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The K7RA Solar Update


No sunspots were seen over the past reporting week, April 5-11, so average daily sunspot number declined from 3.3 to 0. Average daily solar flux declined from 68.6 to 67.7. Average daily planetary A index increased from 5 to 9.4, and average daily mid-latitude A index went from 4 to 8.1.

But on Thursday, April 12, a new sunspot appeared, AR2704, and it is a small one. However, this one is three times the size of new sunspot groups appearing on March 30, March 17, March 15, and March 2. reported: "A minor G1-class geomagnetic storm is in progress on April 11th as Earth moves through a high-speed stream of solar wind. This is causing bright auroras around the poles, with Northern Lights sighted as far south as the Dakotas in the USA.  The gaseous material is flowing from a wide hole in the sun's atmosphere--so wide that the stream could continue to influence our planet for the next two to three days. Visit for updates."

Predicted planetary A index is 15, 12, 8 and 5 on April 13-16, 8 on April 17-18, 12 on April 19, 15 on April 20-21, 12 and 10 on April 22-23, 5 on April 24 to May 5, 8 on May 6, 18 on May 7-8, 15 on May 9, 12 on May 10-11, 8 on May 12-13, 5 and 8 on May 14-15, 15 on May 16-18, 12 and 10 on May 19-20, and 5 on May 21-27.

Predicted solar flux is 70 on April 13-19, 69 on April 20, 67 on April 21-22, 68 on April 23 to May 5, 67 on May 6-19, and 68 on May 20-27.


Interesting article about the next solar minimum:


I do not know if this claim about the biggest sunspot is accurate or not:


Another interesting article. Note there seems to be no correlation between geomagnetic storms and troubled whale navigation:


Geomagnetic activity forecast for the period April 13 to May 8, 2018 from F.K. Janda, OK1HH.

"Geomagnetic field will be:

Quiet on April 24-25, 28 

Mostly quiet on April 23, 26, May 4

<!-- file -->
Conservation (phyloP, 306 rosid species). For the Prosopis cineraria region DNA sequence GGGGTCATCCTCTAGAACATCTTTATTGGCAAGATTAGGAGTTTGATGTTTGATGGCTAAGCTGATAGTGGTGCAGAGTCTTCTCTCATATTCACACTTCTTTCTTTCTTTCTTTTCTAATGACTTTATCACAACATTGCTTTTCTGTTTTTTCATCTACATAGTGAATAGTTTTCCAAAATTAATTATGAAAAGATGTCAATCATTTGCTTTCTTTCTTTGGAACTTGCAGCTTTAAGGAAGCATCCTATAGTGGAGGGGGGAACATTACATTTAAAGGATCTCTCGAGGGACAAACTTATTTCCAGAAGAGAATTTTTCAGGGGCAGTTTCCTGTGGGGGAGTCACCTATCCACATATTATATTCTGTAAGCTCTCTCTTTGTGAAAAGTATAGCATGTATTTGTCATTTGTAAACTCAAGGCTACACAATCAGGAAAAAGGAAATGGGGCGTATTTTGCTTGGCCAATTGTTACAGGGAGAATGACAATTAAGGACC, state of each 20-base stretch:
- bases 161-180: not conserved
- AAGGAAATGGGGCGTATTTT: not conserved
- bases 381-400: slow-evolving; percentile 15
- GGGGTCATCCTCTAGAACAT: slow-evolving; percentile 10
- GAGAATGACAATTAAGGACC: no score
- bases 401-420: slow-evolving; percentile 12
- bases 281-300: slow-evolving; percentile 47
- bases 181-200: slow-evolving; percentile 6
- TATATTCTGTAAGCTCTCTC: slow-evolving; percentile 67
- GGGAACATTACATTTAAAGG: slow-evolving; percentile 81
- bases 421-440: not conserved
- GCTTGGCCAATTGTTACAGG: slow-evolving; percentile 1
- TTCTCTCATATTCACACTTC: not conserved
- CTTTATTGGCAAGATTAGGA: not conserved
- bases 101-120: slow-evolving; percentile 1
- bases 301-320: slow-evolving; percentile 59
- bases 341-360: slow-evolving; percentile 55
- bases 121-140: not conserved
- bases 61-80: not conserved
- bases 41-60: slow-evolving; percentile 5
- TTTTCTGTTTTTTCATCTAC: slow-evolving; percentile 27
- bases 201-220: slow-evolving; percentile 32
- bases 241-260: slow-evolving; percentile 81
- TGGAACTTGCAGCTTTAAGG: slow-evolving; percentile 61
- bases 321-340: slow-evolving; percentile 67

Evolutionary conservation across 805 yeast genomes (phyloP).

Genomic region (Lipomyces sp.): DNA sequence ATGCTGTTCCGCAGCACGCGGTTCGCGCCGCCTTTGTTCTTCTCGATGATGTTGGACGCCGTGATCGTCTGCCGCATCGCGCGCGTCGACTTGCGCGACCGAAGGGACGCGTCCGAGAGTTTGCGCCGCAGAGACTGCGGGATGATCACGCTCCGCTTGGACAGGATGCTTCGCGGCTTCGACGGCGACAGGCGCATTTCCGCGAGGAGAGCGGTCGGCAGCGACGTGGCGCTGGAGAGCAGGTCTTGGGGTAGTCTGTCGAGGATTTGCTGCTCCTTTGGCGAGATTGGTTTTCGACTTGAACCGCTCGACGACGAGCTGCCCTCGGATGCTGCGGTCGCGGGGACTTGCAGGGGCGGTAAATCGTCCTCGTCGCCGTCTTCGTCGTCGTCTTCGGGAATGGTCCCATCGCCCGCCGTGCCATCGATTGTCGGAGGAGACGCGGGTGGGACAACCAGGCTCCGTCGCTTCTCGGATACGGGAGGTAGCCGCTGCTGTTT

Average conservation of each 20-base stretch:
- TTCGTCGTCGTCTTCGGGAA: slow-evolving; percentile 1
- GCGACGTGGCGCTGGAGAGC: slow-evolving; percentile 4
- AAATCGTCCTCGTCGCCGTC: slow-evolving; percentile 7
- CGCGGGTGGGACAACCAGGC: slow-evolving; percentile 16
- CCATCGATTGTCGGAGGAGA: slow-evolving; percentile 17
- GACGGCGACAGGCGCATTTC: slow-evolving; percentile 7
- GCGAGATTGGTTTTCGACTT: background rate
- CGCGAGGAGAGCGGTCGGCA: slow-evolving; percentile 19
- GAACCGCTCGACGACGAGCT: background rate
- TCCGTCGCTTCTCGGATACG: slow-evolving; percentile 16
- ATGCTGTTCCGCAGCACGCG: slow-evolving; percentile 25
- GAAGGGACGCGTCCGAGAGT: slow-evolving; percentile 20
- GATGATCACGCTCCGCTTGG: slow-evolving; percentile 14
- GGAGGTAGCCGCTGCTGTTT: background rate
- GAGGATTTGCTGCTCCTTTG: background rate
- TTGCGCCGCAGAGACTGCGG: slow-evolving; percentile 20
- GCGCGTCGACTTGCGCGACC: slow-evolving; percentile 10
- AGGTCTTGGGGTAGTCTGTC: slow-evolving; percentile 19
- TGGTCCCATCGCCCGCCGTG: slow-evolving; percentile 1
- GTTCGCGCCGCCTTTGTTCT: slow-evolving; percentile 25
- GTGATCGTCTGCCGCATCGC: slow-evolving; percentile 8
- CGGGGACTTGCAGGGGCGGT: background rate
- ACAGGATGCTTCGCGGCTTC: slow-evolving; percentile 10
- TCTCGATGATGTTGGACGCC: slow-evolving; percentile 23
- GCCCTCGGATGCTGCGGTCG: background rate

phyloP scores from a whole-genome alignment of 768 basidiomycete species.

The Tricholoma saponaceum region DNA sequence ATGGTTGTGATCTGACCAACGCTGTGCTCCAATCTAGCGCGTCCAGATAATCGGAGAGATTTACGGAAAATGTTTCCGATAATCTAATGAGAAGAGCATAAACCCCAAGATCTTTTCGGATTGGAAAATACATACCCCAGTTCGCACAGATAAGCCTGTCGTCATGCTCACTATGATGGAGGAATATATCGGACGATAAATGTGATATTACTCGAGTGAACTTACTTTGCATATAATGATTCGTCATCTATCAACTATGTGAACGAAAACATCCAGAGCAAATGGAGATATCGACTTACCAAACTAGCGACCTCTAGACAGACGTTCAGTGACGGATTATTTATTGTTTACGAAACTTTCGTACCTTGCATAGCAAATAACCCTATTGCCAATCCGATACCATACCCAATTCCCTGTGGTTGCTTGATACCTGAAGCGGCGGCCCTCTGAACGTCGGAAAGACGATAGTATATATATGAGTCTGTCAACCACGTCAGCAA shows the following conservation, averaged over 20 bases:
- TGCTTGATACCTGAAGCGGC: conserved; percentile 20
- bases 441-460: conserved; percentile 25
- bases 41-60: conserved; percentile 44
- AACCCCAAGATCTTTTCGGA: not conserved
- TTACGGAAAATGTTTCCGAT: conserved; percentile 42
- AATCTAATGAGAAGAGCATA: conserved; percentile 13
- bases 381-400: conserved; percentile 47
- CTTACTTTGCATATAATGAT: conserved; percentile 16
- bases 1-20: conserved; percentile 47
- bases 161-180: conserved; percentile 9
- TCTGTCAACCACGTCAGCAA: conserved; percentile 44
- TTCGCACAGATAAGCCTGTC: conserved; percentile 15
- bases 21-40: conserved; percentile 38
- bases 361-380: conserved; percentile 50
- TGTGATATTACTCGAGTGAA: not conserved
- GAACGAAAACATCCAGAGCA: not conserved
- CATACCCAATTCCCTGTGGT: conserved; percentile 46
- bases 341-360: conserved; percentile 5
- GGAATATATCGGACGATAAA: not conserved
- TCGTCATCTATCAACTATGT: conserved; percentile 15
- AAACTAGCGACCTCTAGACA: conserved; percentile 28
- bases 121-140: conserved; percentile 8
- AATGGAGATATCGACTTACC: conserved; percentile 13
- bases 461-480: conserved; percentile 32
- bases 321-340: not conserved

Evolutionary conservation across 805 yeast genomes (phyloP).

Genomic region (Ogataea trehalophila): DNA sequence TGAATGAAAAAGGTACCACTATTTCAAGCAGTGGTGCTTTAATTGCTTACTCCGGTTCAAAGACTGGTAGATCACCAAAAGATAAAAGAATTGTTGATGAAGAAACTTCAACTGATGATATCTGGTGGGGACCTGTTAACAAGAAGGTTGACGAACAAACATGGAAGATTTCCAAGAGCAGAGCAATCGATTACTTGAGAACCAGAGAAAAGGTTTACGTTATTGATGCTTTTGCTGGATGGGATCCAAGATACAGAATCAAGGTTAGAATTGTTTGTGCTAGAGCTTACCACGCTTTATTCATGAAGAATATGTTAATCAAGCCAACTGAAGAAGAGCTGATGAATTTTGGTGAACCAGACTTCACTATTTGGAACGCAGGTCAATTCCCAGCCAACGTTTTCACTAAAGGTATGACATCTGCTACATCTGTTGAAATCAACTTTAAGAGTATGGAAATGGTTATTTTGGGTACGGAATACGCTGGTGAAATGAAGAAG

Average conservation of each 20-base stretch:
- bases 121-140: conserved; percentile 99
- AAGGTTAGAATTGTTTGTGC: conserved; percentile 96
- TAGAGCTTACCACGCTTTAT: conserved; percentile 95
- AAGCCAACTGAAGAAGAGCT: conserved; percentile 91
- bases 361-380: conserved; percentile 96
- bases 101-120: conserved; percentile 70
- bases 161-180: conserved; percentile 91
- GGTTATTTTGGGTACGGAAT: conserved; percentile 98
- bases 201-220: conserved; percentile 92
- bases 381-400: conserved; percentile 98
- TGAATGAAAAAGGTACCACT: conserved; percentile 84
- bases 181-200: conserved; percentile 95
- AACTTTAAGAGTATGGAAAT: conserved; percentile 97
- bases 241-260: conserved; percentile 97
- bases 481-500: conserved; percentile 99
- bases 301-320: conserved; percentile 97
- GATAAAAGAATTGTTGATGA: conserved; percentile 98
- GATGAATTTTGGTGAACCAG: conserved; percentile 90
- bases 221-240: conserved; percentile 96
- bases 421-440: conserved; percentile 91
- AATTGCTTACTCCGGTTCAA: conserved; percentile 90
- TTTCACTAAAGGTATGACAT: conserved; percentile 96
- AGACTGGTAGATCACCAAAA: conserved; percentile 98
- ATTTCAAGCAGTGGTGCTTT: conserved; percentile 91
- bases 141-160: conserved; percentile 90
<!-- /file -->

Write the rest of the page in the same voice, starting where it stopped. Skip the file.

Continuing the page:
Quiet to unsettled on April 17-18, 27, 29-30, May 1, 3, 5, 9 

Quiet to active on April 13, 15-16, 19, May 2, 6, 8 

Active to disturbed on April 14, (20-21,) May 7 

Solar wind will intensify on April (24-25,) May 5-7, (8) 


- Parenthesis means lower probability of activity enhancement.

- With regard to ongoing changes, current forecasts are less reliable again.

- Beware of paraskavedekatriafobia!"


Tamitha Skov wrote: "We are enjoying a mild solar storm due to some fast-solar wind from a large coronal hole that will be gracing much of the Sun's face over the next few days. The strongest part of this storm has already hit, bringing aurora down to mid-latitudes. Although the back half of this coronal hole is not as well formed as the front half, we should continue to see pockets of fast solar wind causing sporadic boosts in activity through the weekend. Amateur radio operators might take advantage of auroral propagation modes, since the solar flux remains low with our near-solar-minimum Sun.

"Speaking of, talk of the approaching solar minimum has been hot and heavy as of late, even in scientific circles. We have seen a faster drop towards solar minimum than many expected. This bolsters my hopes that we are indeed crossing through the solar minimum phase more rapidly than predicted. In fact, some recent analyses are indicating we might reach solar minimum as early as sometime this year!

"As if on cue, the Sun gives us a glimpse into the future this week by birthing a sunspot with a signature that confirms it belongs to the upcoming solar cycle. These new-cycle regions are perfectly normal and will become more common as time goes on. They also serve as comforting reminders that the Sun is not diving into a new Maunder minimum (with no sunspots for 70 years), nor is it plunging us into another ice age. These regions are heralding the coming of a new cycle. So, rest easy. Sunspots will return and likely sooner than most people think.”

Note that Dr. Skov said a new spot has a polarity suggesting it is from the next solar cycle, which is cycle 25.


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Sunspot numbers for April 5 through 11, 2018 were 0, 0, 0, 0, 0, 0, and 0, with a mean of 0. 10.7 cm flux was 66.4, 67.3, 66.8, 67.9, 68.7, 68.5, and 68.3, with a mean of 67.7. Estimated planetary A indices were 9, 4, 5, 5, 11, 18, and 14, with a mean of 9.4. Estimated mid-latitude A indices were 8, 3, 4, 5, 11, 14, and 12, with a mean of 8.1.